In rare circumstances a person with a disability may own a dog that has the traits to make a good Service Dog. It takes a Very special dog to have what it takes to qualify for Service work. Even through large organizations, where dogs are specifically bred and raised for this work, the failure rate is very high. If you have already purchased a puppy, we need to get started immediately to insure we don't miss critical early lessons and to set the pup up for the highest chance of success. We will run your dog through our evaluation process, and if they pass, we will start training! You and your dog will work towards rock solid obedience, impeccable manners, and task reliability to reach certification.
Scholarships are available for income qualified people.
Steady temperament, no fear or timidity, no aggression, strong desire to please & have a job, ability to relax/ settle for long periods of time, confident in any environment and situation, able to focus on handler and not be distracted by dogs or people, and more.
Service Dog Breeds: “TRIED-AND-TRUE” or “IF/THEN”?
by Martha Hoffman
When considering the breed of your next Service Dog, there are some “TRIED- AND-TRUE” breeds, and some “IF/THEN” breeds. Your skill as a trainer may allow you to choose just about any dog, but the amount of work you have to do, and the time it takes to train the SD fully can depend a lot on the breed and its basic temperament. If you are looking at mixed breed dogs, their predominant breed can give you some clues.
Many experienced SD trainers will recommend well-bred Labradors, Golden Retrievers, and Poodles, or carefully purpose-bred SD-function Doodle-type mixes between Labs, Goldens, English Cockers, English Working Cockers, and Poodles. I think it has been proven that our chances of success are far better with these. The key is “well-bred”. Greater success is possible from breeders who specifically select for Service Dog temperament. The primary features of this temperament are:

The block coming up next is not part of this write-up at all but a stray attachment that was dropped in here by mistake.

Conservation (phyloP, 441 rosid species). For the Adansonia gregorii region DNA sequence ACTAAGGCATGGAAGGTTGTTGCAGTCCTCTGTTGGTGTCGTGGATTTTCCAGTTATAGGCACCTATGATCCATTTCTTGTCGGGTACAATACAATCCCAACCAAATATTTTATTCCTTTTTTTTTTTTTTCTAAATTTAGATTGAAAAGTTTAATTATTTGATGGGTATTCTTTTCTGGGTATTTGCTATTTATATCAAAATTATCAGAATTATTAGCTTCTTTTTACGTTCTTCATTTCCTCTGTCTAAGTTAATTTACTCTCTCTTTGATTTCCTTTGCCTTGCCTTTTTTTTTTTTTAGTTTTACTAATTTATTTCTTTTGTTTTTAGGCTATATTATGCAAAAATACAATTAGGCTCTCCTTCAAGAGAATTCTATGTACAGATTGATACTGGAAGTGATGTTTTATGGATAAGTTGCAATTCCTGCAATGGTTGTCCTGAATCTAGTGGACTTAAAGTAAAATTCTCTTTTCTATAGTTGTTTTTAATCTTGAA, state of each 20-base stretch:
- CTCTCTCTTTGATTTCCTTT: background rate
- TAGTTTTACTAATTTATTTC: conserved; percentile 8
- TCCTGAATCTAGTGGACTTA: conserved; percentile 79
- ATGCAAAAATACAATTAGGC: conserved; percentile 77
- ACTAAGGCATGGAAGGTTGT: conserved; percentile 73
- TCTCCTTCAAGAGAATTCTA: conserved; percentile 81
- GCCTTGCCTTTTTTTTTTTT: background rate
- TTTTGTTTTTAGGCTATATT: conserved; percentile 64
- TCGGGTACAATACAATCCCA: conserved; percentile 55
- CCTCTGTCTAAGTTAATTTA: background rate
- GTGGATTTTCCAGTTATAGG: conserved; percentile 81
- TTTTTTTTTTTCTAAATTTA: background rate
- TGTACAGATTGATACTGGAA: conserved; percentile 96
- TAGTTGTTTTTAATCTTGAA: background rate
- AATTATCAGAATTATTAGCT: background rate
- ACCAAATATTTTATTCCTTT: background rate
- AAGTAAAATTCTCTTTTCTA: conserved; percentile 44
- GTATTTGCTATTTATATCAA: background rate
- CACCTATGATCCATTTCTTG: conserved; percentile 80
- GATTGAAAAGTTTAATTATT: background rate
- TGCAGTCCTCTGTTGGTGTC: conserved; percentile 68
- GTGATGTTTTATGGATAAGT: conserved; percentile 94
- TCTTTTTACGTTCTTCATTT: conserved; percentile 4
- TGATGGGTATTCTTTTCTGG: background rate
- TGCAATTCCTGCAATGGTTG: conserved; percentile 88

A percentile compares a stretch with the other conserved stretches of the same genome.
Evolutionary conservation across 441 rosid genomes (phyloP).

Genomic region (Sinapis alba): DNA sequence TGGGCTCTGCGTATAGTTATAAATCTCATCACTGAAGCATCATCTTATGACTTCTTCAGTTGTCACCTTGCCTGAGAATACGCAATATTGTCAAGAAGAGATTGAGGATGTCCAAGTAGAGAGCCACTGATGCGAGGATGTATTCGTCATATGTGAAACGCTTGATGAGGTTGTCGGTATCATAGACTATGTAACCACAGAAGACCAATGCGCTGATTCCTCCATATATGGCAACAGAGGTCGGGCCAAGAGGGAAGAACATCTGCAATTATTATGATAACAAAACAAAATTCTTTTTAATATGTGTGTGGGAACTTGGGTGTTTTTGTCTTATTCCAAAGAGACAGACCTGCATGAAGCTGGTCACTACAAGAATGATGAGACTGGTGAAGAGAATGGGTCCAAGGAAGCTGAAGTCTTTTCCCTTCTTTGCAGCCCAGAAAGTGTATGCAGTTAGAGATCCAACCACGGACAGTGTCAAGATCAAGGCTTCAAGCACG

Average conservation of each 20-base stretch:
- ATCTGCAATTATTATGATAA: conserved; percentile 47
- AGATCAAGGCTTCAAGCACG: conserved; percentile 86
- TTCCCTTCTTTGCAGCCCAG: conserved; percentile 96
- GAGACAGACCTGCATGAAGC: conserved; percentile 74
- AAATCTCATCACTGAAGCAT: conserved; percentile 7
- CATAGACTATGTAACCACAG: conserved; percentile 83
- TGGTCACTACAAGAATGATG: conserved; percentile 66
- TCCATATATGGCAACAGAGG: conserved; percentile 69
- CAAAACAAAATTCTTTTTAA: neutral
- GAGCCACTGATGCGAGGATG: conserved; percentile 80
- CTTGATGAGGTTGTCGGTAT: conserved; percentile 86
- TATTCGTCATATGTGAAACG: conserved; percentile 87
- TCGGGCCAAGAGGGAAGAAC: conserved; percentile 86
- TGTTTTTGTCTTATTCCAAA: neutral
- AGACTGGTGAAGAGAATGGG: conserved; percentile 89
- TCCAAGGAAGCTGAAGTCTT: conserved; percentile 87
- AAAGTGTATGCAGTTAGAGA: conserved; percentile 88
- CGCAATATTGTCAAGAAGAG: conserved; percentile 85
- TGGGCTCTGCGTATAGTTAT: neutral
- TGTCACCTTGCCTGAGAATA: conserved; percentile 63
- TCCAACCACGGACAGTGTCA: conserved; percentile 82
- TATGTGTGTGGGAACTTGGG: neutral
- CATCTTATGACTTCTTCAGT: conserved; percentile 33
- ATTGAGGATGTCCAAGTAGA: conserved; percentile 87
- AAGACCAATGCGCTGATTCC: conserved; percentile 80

1) low fearfulness
2) low aggression
3) empathetic social interactivity.
Very few breeds combine these essential traits.
But some of us want our childhood dream-dog breed. I dreamed of Dingos as a kid. If you look online, you’ll find photos of the only successful “Dingo Hearing Dog” in the world. You can start to believe that if one Karelian Bear Dog or Anatolian Shepherd Dog can be someone’s successful Service Dog, why not get one and train it?
So, why do all the experts advise you NOT to try out your favorite?
The answer lies in “IF/THEN”. The more “IFs” there are, then the greater your chances of success. Evaluate your chances before you make a decision.
A dog of the breeds not traditionally used as SDs might be successful IF all these “IF”s are present:
IF well bred for health and a SD type temperament: (low fear, low aggression, medium empathetic social interactivity) THEN success is possible.
IF raised properly by the breeder until 8-12 weeks, THEN success is possible.
IF tested/selected by a professional, THEN success is possible.
IF raised by someone with (breed) knowledge or professional trainer help, THEN success is possible.
IF training and socializing are carefully progressed according to the pups’ temperament, THEN success is possible.
IF the owner avoids trauma from negative experiences such as dogs terrifying the pup, THEN success is possible.
IF no breed-specific health issues arise, THEN success is possible.
IF the SD is still successful when it is two or three years old, THEN success is possible. This is the Heartbreak Age, the age at which many non-traditional breeds start to show territorial aggression to strangers, dog-aggression, aggression to the owner, or intensified fearfulness.
IF you are incredibly lucky and fate smiles on you, and you completely accidentally get a wonderful suitable one of your dream breed,
You have a great and wonderful IF/THEN” Breed SD. Treasure this unique dog dearly, because you might never find another of that breed that could make it as your SD!